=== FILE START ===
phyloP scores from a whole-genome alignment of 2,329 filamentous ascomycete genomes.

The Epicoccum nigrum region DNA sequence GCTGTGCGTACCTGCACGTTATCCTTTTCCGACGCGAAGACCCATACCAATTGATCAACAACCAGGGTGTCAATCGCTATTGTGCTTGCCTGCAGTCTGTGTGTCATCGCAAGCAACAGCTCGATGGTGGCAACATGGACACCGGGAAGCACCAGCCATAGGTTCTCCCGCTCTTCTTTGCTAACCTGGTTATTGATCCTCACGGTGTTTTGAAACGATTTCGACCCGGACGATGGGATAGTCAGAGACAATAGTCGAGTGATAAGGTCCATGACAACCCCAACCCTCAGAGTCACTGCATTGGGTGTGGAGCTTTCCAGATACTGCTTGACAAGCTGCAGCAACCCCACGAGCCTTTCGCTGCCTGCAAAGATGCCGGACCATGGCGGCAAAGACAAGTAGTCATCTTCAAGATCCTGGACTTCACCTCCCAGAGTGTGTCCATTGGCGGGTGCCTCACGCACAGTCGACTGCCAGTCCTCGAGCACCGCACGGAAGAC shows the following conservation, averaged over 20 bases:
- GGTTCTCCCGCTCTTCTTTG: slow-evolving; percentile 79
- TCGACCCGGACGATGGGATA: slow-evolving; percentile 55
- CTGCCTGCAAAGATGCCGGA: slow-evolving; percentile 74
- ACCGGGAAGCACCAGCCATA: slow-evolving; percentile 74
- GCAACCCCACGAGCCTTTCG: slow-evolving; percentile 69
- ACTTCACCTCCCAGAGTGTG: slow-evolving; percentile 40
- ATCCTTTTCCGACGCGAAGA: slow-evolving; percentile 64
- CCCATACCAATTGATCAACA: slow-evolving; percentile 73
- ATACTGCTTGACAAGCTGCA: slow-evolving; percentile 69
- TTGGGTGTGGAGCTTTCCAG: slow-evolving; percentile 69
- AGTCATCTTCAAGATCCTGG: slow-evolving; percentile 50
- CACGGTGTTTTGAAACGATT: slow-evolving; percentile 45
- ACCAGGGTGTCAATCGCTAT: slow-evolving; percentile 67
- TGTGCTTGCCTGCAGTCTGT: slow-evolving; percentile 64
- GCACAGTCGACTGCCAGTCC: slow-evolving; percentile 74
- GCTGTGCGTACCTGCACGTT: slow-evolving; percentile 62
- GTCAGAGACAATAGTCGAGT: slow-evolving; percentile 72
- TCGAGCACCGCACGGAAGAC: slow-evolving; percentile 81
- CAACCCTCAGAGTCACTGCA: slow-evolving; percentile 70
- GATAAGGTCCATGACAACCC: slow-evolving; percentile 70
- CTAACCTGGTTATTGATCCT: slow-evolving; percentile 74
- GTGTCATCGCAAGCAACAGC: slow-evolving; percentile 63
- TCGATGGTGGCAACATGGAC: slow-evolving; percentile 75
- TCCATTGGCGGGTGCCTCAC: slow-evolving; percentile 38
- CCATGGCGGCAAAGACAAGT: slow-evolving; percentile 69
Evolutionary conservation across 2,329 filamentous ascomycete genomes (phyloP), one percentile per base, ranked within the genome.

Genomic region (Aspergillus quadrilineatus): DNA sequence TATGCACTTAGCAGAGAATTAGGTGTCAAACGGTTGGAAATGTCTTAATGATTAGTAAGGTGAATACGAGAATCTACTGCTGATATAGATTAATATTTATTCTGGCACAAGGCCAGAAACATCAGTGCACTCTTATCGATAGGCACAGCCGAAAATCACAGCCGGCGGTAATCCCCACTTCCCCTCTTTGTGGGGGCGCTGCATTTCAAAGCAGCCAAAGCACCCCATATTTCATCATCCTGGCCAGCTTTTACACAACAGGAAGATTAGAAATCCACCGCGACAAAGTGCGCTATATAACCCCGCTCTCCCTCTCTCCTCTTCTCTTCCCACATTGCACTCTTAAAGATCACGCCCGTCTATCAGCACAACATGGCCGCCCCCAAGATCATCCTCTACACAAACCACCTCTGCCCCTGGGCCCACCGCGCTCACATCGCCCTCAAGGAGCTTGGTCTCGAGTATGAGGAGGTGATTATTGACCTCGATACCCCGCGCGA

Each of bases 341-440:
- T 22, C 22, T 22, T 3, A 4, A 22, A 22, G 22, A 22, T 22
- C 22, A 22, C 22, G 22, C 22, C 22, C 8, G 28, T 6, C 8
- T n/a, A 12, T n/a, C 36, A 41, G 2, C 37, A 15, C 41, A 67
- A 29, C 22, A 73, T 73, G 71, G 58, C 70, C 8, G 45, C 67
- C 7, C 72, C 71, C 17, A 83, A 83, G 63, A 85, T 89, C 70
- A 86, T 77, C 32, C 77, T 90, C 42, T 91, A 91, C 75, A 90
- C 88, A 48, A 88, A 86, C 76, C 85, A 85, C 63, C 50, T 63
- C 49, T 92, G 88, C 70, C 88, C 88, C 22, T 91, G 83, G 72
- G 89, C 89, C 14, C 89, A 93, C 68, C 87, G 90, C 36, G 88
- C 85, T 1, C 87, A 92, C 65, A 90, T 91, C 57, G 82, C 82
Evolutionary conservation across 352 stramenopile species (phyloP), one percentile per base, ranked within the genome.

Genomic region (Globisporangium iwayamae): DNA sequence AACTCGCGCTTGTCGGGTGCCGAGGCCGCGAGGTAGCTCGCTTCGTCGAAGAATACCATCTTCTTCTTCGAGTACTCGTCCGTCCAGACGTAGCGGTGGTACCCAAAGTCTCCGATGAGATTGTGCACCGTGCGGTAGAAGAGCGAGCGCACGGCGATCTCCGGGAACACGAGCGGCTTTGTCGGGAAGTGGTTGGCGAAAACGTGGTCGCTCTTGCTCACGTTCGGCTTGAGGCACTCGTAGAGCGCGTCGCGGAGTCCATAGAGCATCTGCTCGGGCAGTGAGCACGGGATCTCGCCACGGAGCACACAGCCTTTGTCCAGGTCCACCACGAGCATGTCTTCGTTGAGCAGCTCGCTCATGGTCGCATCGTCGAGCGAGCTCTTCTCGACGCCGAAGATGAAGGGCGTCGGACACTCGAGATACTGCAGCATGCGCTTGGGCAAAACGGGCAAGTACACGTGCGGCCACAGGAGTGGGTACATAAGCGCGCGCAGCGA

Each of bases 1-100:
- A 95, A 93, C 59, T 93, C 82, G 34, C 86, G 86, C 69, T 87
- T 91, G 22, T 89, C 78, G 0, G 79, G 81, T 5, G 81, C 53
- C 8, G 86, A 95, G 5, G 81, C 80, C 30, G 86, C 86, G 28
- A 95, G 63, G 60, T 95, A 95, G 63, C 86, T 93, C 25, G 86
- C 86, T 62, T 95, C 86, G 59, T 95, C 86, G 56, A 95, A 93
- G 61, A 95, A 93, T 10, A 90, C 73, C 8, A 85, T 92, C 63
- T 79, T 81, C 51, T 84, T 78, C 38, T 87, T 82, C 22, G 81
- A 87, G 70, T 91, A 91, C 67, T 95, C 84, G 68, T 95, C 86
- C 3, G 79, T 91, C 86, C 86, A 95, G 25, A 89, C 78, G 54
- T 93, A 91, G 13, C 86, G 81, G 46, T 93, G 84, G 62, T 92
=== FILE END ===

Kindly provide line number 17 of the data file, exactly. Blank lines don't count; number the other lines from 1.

- GCACAGTCGACTGCCAGTCC: slow-evolving; percentile 74